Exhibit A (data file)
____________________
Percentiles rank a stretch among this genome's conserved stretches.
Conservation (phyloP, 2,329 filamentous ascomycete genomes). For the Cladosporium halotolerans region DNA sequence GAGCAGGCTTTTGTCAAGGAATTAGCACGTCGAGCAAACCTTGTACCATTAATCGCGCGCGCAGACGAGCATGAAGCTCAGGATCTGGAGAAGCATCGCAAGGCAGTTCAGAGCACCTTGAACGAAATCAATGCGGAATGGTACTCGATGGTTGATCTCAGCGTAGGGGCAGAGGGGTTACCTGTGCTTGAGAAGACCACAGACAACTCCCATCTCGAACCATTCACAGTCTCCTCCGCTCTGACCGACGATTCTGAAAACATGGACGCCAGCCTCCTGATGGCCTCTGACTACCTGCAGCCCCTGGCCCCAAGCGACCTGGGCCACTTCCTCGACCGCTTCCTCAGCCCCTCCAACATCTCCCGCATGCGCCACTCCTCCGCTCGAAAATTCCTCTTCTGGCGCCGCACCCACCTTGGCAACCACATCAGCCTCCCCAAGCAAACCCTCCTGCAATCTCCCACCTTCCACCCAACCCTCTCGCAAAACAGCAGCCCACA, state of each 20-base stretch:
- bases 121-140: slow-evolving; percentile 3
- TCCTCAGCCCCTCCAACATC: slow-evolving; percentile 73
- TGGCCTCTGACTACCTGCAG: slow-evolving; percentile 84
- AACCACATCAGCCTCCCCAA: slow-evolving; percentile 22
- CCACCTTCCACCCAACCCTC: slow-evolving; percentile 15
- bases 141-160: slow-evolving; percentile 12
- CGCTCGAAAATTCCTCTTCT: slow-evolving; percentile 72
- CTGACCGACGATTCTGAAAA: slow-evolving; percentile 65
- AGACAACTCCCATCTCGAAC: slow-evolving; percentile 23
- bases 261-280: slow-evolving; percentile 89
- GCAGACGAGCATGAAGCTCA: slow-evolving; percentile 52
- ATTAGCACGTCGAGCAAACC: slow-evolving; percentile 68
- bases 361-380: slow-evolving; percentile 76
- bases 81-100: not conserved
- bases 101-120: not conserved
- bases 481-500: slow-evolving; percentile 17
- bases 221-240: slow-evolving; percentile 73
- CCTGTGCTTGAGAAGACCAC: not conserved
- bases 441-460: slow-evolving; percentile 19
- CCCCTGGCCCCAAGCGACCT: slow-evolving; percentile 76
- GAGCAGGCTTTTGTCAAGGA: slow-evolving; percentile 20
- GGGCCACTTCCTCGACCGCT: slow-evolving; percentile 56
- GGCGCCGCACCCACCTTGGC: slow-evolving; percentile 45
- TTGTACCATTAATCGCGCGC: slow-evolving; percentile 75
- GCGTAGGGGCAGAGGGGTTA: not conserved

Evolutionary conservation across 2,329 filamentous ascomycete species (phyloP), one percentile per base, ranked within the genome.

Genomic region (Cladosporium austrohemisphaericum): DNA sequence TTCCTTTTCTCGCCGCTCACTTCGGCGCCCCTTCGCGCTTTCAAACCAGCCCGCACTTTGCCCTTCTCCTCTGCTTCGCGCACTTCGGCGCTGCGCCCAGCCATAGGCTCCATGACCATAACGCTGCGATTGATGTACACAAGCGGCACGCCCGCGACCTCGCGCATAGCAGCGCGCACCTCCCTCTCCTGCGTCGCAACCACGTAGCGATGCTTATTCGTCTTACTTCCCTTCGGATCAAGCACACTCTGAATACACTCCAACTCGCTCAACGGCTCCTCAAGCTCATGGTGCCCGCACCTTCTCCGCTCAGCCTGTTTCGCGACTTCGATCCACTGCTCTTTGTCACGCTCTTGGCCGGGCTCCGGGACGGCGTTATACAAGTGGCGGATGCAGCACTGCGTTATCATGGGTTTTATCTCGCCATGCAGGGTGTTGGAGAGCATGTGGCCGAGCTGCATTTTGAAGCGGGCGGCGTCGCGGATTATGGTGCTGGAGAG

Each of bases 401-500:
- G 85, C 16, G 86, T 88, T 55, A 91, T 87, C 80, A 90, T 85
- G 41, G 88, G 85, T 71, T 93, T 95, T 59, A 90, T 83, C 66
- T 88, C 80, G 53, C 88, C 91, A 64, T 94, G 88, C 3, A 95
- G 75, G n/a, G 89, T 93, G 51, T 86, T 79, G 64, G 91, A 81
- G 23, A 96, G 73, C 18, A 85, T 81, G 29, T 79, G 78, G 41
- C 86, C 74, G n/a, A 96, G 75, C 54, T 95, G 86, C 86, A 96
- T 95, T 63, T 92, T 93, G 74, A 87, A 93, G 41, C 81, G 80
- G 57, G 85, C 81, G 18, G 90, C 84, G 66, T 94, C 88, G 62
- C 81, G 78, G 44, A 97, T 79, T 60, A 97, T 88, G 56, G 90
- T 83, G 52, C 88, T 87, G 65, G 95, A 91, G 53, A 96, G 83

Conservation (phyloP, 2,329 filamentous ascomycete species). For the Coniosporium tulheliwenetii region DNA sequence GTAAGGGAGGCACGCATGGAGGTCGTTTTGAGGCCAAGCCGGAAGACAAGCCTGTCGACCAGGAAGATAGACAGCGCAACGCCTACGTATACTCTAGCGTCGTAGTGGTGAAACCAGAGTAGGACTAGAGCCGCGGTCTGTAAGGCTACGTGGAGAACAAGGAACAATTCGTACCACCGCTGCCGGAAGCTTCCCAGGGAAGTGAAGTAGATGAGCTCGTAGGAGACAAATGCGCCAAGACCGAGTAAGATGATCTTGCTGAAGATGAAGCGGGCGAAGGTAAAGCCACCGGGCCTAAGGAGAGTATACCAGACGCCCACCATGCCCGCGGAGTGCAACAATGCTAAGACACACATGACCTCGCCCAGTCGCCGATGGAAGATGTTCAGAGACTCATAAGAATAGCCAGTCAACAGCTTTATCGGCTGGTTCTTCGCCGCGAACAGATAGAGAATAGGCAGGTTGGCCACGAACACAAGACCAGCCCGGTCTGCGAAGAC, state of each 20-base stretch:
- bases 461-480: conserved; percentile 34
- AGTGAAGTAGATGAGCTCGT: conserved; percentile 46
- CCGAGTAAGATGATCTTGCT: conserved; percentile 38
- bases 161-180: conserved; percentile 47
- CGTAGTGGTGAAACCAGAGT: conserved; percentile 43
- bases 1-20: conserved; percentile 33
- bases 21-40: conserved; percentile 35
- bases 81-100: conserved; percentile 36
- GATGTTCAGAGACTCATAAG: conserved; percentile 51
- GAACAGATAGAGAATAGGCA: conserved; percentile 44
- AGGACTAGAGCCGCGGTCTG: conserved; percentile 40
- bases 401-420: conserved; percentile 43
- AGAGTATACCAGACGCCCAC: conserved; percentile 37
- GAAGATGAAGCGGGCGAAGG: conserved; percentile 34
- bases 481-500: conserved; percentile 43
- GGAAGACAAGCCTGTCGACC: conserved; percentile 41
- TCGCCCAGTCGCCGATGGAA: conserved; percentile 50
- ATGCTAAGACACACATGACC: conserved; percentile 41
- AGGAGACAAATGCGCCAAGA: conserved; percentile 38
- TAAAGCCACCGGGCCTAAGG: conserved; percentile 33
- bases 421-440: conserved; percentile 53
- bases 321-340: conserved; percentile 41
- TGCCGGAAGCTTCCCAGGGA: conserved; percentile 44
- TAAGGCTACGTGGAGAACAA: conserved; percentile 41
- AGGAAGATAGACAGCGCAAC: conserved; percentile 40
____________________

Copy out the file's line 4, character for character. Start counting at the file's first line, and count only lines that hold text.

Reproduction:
- TCCTCAGCCCCTCCAACATC: slow-evolving; percentile 73